Fewer moms but more challenges

Household marketers rethink not just mothers but new buyer segments

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Moms-the most lucrative target consumer-products companies have ever known-are a declining demo, leading marketers to rethink how they connect with them.

Many marketers have started broadening their options. Procter & Gamble Co., arguably the top marketer to moms with iconic brands such as Tide, staked a major claim in the men's market with its acquisition of Gillette Co. Rival Unilever has scored significant successes with guy-focused Axe.

But don't count moms out yet, warns Leon Nicholas, principal in the consumer-goods and retail practice of Global Insights. He notes that the absolute number of households with moms and kids keeps rising, just not as fast as the broader population.

Moms and kids under 18 still accounted for nearly one-third of U.S. households in 2005, according to the U.S. Census Bureau.

However, other types of households, such as empty nesters, singles and even single dads with kids, are growing much faster than moms with kids. Such segments clearly are a rich target for many marketers as an alternative or supplement to the mom market. But these segments present their own problems. Women whose kids have grown aren't always easily targeted and aren't the grandmoms of yesteryear either, Mr. Nicholas says.

Wal-Mart Stores, built heavily around serving budget-conscious moms with kids in small-town America, has recently identified empty nesters (where, of course, the female partner can be expected to exert her usual influence over spending) as one of six key demographic targets for its segmentation scheme.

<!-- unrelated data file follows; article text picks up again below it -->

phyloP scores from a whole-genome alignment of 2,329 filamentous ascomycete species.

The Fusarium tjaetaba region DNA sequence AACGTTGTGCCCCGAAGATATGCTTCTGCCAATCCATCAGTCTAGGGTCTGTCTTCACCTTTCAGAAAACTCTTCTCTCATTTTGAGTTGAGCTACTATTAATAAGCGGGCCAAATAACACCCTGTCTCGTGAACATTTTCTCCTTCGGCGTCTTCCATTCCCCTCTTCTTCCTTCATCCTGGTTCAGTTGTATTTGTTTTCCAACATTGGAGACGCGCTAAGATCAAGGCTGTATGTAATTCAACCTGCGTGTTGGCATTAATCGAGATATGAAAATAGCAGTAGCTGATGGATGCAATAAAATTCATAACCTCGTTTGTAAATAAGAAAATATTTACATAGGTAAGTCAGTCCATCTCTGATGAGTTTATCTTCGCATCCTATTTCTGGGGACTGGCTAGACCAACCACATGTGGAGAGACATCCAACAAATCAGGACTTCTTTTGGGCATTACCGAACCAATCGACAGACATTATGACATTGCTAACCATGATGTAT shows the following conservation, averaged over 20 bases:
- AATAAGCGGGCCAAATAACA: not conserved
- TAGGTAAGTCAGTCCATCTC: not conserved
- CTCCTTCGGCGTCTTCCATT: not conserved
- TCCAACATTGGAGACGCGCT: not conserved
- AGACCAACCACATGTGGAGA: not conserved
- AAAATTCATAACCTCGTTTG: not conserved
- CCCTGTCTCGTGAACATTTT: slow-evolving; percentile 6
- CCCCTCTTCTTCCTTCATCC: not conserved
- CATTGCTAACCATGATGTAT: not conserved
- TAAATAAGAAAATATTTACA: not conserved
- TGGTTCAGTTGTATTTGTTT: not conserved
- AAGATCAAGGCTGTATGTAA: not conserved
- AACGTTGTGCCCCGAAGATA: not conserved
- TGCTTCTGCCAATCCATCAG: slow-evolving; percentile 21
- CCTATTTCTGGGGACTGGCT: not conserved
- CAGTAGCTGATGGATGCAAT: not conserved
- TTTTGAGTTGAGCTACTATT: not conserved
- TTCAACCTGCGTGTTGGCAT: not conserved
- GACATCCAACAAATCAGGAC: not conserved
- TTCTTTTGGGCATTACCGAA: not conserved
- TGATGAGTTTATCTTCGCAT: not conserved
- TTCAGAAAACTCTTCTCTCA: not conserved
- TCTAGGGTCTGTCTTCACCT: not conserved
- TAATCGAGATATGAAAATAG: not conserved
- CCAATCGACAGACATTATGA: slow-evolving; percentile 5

spillover ads

In light of moms becoming a relatively smaller force in the U.S. population, "marketers might need to make sure their advertising is reaching broader audiences," says Gary Wright, former corporate demographer for P&G and now president of consultancy Wright Futures.

The focus in categories such as laundry tends to be moms and families, but "when you look at who's really buying your product, in some cases people are succeeding because there's really a spillover away from their target," he says.

Moms remain at the core of many brands, says Ralph Blessing, principal with consultancy Arbor Strategy Group and a former marketing director on Unilever's Suave.

Suave, for example, in a restage earlier this year focused its "Pretty Mommy" campaign from Ogilvy & Mather, Chicago, squarely on cost-conscious moms, assuring them the value brand offers bona fide beauty products at guilt-free prices.

At P&G, a new campaign that Saatchi & Saatchi, New York, created for Tide is themed "Tide knows clothes best" and keeps the focus on the maternal unit, albeit in different ways, exploring moms' roles as playmate, executive and even lover.

P&G and Unilever are among marketers that have taken steps to both better reach the still-important mom segment and widen their appeal beyond it.

P&G began word-of-mouth marketing programs early in the decade with teens via its Tremor community. But since the overwhelming majority of its brands have women, and specifically moms, as their primary targets, P&G expanded the concept to moms with the launch earlier this year of Vocalpoint, a community of 600,000 women P&G uses to get the word out about new products.

Unilever worked to better leverage the mom market when it became a founding sponsor three years ago of Club Mom, an online community for mothers. But Unilever also broadened its appeal to an entirely different segment through the growth of Axe, says Lisa Klauser, VP-shared marketing services.

"We're always looking at key demographic shifts," she says, including "the shopping pattern of men."
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